This primer about NVM Express covers the variety of form factors that NVMe drives come in, as well as how businesses can benefit from the storage technology.
As adoption of solid-state drives (SSDs) increases in enterprise, professional, and consumer markets, the practice of shimming flash memory onto interfaces and form factors designed for traditional mechanical hard drives for the sake of cross-compatibility is falling out of style. In order to fully utilize the potential of solid-state storage technology, industry stakeholders have devised NVM Express as a standard interface for SSDs to communicate with computers.
TechRepublic’s cheat sheet to NVM Express is a quick introduction to the high-performance, flash-first storage interface specification. This guide will be updated periodically as new storage technologies that utilize the interface are released.
SEE: Quick glossary: Storage (TechRepublic)
What is NVM Express?
NVM Express (NVMe), or the Non-Volatile Memory Host Controller Interface Specification, is a device interface specification that was devised to take advantage of the characteristic advantages of flash-based storage technologies such as NAND and 3D XPoint, marketed as Optane by Intel.
Prior to NVM Express, SSDs connected to computers via Serial ATA or SAS, and communicated using Advanced Host Controller Interface (AHCI). These technologies were designed for traditional mechanical hard drives, which have practical physical limitations in random access of data, and the speed with which data can be transferred at once. By late 2010, mainstream consumer SSDs were being bottlenecked by the comparatively limited throughput granted by SATA. In the professional and prosumer market, this limitation was overcome by creating SSDs that connected via PCI Express.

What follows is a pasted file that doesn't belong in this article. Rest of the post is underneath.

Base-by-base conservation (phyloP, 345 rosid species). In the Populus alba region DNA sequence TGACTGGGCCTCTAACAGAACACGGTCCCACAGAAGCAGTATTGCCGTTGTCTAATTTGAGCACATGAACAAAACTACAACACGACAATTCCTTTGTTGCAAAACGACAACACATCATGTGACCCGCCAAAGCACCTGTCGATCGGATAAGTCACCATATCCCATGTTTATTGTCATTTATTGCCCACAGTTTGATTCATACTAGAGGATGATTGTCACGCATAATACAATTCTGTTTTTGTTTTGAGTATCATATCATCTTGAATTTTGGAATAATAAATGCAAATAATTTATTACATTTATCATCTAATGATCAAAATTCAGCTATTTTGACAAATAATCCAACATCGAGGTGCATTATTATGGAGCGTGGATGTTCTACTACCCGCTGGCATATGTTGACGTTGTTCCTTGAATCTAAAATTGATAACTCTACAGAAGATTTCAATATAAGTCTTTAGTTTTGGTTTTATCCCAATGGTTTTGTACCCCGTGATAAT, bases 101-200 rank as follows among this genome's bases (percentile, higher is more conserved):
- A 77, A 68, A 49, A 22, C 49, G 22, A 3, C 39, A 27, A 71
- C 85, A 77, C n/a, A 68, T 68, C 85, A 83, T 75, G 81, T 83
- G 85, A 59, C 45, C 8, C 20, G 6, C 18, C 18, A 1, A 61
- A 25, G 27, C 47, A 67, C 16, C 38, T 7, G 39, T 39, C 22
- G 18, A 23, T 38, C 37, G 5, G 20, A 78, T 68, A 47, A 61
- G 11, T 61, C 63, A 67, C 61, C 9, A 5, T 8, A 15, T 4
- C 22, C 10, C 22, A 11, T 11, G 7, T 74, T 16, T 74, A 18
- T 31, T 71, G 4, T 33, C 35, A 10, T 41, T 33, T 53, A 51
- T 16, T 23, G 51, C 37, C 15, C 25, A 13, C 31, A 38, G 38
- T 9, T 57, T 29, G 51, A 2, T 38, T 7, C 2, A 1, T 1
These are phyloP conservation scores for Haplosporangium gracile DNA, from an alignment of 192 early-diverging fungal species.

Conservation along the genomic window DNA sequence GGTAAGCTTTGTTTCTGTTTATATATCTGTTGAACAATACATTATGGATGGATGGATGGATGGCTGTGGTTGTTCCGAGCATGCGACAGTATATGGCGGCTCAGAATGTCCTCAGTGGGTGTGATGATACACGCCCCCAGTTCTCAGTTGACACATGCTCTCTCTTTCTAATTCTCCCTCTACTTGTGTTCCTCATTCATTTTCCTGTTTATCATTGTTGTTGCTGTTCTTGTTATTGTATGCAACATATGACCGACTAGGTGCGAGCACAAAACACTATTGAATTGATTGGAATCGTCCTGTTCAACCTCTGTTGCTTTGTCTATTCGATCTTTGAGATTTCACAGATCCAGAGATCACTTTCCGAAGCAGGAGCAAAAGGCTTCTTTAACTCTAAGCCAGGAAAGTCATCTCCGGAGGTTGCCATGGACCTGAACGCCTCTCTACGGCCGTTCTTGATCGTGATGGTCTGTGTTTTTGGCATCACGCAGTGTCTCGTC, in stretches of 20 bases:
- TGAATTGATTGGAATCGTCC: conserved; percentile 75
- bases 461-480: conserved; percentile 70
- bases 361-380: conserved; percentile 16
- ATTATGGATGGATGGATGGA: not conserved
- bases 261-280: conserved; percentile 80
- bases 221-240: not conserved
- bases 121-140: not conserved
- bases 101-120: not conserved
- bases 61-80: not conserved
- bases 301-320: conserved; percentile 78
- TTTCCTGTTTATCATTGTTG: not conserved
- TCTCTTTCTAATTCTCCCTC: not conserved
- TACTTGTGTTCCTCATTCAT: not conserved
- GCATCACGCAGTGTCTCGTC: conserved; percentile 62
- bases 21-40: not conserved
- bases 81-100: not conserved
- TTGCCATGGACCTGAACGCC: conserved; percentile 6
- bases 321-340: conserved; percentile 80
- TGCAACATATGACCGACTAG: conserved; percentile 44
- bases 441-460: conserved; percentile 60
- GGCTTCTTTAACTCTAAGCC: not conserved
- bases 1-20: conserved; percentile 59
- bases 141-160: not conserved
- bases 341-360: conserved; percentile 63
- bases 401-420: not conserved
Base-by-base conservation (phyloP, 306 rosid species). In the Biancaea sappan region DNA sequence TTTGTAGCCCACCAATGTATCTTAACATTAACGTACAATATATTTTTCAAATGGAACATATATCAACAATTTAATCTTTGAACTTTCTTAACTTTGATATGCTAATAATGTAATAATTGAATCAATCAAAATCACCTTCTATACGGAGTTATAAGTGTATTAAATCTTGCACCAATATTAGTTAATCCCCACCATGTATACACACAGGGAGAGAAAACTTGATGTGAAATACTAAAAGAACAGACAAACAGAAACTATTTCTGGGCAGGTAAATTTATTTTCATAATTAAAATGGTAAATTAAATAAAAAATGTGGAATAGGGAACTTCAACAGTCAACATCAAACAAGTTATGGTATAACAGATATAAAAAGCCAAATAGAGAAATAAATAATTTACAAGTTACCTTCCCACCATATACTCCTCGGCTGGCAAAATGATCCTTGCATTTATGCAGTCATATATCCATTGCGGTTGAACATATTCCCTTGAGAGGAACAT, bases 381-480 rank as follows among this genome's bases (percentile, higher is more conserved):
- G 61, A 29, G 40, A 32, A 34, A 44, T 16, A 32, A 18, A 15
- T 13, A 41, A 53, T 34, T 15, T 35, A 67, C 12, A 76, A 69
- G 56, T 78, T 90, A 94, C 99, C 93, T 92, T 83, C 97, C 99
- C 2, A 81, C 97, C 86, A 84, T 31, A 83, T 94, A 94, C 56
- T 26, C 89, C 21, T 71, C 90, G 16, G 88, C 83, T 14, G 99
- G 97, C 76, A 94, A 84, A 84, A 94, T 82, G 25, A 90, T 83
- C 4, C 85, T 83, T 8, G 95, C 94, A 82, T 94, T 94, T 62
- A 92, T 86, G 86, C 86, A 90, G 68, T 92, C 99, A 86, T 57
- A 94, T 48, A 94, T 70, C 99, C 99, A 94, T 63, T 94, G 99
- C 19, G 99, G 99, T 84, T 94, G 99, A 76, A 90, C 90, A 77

This strategy only allowed manufacturers to overcome the 6Gb/s (750MB/s) speed limitation inherent to SATA, with SSDs topping out around 550MB/sec, when accounting for overhead. However, these drives either used AHCI–retaining almost all the random I/O performance bottlenecks–or used a custom interface specification, with operation varying wildly between vendors and, to an extent, between models of the same vendor. Because of the custom design of these drives, device-specific software drivers were required for use; as a result, early PCI Express SSDs were more complicated to use as a boot drive on Windows, or to use with Linux if the vendor did not support it.
NVM Express eliminates those issues by providing a predictable common interface for drives to use, with a common driver specification eliminating the need for device-specific drivers, taking the guesswork out of using these SSDs.
Of note, traditional hard drives have generally come in 3.5″ and 2.5″ form factors, and SSDs have typically been available as 2.5″ or mSATA cards. NVMe-linked drives have a variety of form factors–the most common is the M.2 format, which is 22mm wide with lengths of 30, 42, 80, or less often 110 millimeters. (M.2 includes SATA capabilities for backward compatibility.) The NF1 format is a data center-targeted variant of M.2 that allows for hot swapping. U.2 drives, formerly known as SFF-8639, are 2.5″ drives with a specialty connector to provide PCI Express signaling. Some high-end drives are only available as PCI Express cards, typically half height, half length (HHHL).